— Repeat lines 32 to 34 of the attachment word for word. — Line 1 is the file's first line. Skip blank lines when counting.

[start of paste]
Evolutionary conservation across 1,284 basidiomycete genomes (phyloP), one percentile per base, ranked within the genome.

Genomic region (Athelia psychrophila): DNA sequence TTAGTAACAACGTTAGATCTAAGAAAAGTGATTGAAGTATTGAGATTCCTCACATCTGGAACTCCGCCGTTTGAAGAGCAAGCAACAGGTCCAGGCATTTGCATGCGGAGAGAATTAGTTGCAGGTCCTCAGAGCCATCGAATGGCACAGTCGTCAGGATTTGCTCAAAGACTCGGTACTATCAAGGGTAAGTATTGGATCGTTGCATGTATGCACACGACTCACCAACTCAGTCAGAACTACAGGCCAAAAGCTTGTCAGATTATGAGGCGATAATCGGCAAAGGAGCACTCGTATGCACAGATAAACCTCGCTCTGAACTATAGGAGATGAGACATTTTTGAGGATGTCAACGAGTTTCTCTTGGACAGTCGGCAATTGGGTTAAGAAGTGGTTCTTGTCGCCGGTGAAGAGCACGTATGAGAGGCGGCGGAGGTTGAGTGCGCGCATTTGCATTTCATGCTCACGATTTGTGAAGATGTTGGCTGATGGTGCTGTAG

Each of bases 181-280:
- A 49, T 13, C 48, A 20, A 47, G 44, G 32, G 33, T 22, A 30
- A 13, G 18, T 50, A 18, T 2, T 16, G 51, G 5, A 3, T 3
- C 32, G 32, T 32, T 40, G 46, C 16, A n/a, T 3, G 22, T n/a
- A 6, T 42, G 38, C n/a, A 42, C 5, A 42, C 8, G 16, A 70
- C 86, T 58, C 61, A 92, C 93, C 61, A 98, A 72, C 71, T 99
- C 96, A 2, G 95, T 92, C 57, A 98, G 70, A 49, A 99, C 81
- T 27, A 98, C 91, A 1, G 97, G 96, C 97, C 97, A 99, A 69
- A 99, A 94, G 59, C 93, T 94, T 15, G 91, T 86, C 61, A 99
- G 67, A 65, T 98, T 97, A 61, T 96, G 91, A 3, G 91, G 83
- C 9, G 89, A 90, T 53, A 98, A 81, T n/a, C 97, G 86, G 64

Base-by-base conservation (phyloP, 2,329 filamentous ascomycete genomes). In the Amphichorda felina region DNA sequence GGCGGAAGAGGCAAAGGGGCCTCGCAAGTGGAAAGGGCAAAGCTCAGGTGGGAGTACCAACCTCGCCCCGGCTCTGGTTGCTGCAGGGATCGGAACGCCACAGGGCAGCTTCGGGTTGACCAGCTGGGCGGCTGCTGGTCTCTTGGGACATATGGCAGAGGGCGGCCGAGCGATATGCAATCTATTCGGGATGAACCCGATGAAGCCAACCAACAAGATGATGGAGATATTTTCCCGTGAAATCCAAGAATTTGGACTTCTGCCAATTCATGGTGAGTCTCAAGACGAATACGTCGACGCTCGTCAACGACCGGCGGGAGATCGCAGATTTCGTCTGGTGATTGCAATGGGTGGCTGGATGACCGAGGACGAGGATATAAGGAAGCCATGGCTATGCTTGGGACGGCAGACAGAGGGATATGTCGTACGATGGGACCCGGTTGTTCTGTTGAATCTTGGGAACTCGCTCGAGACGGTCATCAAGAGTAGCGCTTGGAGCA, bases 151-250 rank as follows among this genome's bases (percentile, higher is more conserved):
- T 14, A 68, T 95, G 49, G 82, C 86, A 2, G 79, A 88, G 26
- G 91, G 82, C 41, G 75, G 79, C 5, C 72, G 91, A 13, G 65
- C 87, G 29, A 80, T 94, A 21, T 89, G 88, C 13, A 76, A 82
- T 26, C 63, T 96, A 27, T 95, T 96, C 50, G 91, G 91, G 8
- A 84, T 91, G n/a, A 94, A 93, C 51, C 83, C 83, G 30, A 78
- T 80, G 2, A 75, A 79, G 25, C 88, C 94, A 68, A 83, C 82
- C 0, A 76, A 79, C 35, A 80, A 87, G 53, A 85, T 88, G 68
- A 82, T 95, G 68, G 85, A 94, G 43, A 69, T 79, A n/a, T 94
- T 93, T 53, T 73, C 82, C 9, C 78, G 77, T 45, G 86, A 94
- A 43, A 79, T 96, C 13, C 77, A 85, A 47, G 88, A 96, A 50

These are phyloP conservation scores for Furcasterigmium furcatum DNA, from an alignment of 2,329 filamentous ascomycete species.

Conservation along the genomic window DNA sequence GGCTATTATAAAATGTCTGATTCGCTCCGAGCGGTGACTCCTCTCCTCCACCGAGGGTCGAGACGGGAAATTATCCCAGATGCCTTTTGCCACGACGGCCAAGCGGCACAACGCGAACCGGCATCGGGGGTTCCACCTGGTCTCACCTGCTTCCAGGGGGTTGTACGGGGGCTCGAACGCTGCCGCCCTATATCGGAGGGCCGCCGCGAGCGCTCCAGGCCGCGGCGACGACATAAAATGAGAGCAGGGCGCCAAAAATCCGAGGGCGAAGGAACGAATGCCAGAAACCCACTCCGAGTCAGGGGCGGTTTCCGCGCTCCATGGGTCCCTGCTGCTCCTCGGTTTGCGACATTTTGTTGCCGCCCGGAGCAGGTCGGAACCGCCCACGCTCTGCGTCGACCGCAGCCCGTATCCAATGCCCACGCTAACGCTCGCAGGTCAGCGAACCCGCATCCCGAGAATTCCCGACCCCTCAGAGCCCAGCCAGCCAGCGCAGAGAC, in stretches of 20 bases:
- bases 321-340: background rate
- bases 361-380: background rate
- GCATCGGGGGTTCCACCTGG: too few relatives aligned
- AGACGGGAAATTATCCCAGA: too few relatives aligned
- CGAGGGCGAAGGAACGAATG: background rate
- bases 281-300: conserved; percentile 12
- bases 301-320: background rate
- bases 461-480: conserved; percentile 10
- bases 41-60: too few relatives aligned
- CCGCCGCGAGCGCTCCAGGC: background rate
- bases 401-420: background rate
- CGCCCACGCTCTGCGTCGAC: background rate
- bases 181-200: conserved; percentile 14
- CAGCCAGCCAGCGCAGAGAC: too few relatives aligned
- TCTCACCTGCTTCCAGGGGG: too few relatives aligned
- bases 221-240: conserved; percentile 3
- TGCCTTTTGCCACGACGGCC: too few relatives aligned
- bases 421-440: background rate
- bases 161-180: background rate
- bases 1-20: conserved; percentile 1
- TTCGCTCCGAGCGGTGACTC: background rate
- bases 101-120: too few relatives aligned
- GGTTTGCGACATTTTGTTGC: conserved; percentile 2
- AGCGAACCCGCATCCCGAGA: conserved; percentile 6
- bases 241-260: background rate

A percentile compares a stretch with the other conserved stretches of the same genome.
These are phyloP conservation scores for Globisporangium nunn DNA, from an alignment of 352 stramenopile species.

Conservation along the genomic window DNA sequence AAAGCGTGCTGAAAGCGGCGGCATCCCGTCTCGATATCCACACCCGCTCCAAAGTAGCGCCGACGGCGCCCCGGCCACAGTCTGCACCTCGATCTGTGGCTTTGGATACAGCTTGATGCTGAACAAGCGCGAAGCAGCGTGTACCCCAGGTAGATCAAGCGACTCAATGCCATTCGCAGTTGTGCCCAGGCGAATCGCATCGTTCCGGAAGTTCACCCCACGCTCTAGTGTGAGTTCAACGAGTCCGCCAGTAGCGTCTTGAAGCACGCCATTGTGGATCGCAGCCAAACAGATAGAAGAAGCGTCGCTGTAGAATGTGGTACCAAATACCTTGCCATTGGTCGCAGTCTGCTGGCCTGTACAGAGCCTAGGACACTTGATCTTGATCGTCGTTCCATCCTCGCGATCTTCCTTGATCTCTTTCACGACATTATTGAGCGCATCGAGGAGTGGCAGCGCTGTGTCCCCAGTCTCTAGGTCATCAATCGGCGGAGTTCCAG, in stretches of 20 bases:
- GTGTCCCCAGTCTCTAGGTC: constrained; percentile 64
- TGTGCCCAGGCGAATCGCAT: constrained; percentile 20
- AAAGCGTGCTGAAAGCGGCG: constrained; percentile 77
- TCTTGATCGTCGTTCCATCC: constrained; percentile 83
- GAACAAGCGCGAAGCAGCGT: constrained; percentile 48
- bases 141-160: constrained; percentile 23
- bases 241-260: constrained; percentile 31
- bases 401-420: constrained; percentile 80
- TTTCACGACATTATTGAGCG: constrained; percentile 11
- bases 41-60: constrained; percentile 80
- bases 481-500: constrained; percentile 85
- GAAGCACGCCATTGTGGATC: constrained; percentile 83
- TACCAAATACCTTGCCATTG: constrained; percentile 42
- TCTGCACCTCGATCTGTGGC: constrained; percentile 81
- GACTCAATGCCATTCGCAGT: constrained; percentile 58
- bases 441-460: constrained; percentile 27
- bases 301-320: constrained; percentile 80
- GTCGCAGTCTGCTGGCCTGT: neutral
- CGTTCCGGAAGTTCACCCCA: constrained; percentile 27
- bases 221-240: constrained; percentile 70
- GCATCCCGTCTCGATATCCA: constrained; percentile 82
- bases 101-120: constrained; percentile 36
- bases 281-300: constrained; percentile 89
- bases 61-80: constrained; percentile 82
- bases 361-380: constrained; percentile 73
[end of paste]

- bases 281-300: conserved; percentile 12
- bases 301-320: background rate
- bases 461-480: conserved; percentile 10